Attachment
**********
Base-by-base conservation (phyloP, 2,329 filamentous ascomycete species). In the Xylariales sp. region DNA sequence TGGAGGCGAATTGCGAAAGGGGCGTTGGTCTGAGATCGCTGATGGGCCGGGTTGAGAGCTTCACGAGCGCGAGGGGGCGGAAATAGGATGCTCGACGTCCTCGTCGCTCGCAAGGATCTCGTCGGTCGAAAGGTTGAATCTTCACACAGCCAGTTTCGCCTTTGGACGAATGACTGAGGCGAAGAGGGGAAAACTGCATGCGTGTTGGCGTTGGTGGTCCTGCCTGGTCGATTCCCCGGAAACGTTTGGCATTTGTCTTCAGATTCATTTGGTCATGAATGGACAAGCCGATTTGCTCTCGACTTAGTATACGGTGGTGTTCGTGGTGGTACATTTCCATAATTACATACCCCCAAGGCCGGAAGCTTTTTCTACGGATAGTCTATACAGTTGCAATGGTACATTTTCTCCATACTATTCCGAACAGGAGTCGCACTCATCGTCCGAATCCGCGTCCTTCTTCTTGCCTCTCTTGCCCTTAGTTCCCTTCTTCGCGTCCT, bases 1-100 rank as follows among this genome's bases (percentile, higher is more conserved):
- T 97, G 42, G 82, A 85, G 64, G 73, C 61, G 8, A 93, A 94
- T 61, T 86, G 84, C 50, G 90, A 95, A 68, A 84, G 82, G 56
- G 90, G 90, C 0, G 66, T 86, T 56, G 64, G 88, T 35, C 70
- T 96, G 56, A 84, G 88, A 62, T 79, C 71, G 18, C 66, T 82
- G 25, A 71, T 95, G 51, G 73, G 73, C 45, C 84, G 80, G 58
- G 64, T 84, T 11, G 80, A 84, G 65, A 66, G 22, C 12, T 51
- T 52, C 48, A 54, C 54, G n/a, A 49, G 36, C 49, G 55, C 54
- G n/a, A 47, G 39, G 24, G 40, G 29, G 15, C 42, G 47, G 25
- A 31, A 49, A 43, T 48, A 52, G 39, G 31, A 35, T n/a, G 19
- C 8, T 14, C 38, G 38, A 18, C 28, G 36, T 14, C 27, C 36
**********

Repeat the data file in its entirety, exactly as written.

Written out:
Base-by-base conservation (phyloP, 2,329 filamentous ascomycete species). In the Xylariales sp. region DNA sequence TGGAGGCGAATTGCGAAAGGGGCGTTGGTCTGAGATCGCTGATGGGCCGGGTTGAGAGCTTCACGAGCGCGAGGGGGCGGAAATAGGATGCTCGACGTCCTCGTCGCTCGCAAGGATCTCGTCGGTCGAAAGGTTGAATCTTCACACAGCCAGTTTCGCCTTTGGACGAATGACTGAGGCGAAGAGGGGAAAACTGCATGCGTGTTGGCGTTGGTGGTCCTGCCTGGTCGATTCCCCGGAAACGTTTGGCATTTGTCTTCAGATTCATTTGGTCATGAATGGACAAGCCGATTTGCTCTCGACTTAGTATACGGTGGTGTTCGTGGTGGTACATTTCCATAATTACATACCCCCAAGGCCGGAAGCTTTTTCTACGGATAGTCTATACAGTTGCAATGGTACATTTTCTCCATACTATTCCGAACAGGAGTCGCACTCATCGTCCGAATCCGCGTCCTTCTTCTTGCCTCTCTTGCCCTTAGTTCCCTTCTTCGCGTCCT, bases 1-100 rank as follows among this genome's bases (percentile, higher is more conserved):
- T 97, G 42, G 82, A 85, G 64, G 73, C 61, G 8, A 93, A 94
- T 61, T 86, G 84, C 50, G 90, A 95, A 68, A 84, G 82, G 56
- G 90, G 90, C 0, G 66, T 86, T 56, G 64, G 88, T 35, C 70
- T 96, G 56, A 84, G 88, A 62, T 79, C 71, G 18, C 66, T 82
- G 25, A 71, T 95, G 51, G 73, G 73, C 45, C 84, G 80, G 58
- G 64, T 84, T 11, G 80, A 84, G 65, A 66, G 22, C 12, T 51
- T 52, C 48, A 54, C 54, G n/a, A 49, G 36, C 49, G 55, C 54
- G n/a, A 47, G 39, G 24, G 40, G 29, G 15, C 42, G 47, G 25
- A 31, A 49, A 43, T 48, A 52, G 39, G 31, A 35, T n/a, G 19
- C 8, T 14, C 38, G 38, A 18, C 28, G 36, T 14, C 27, C 36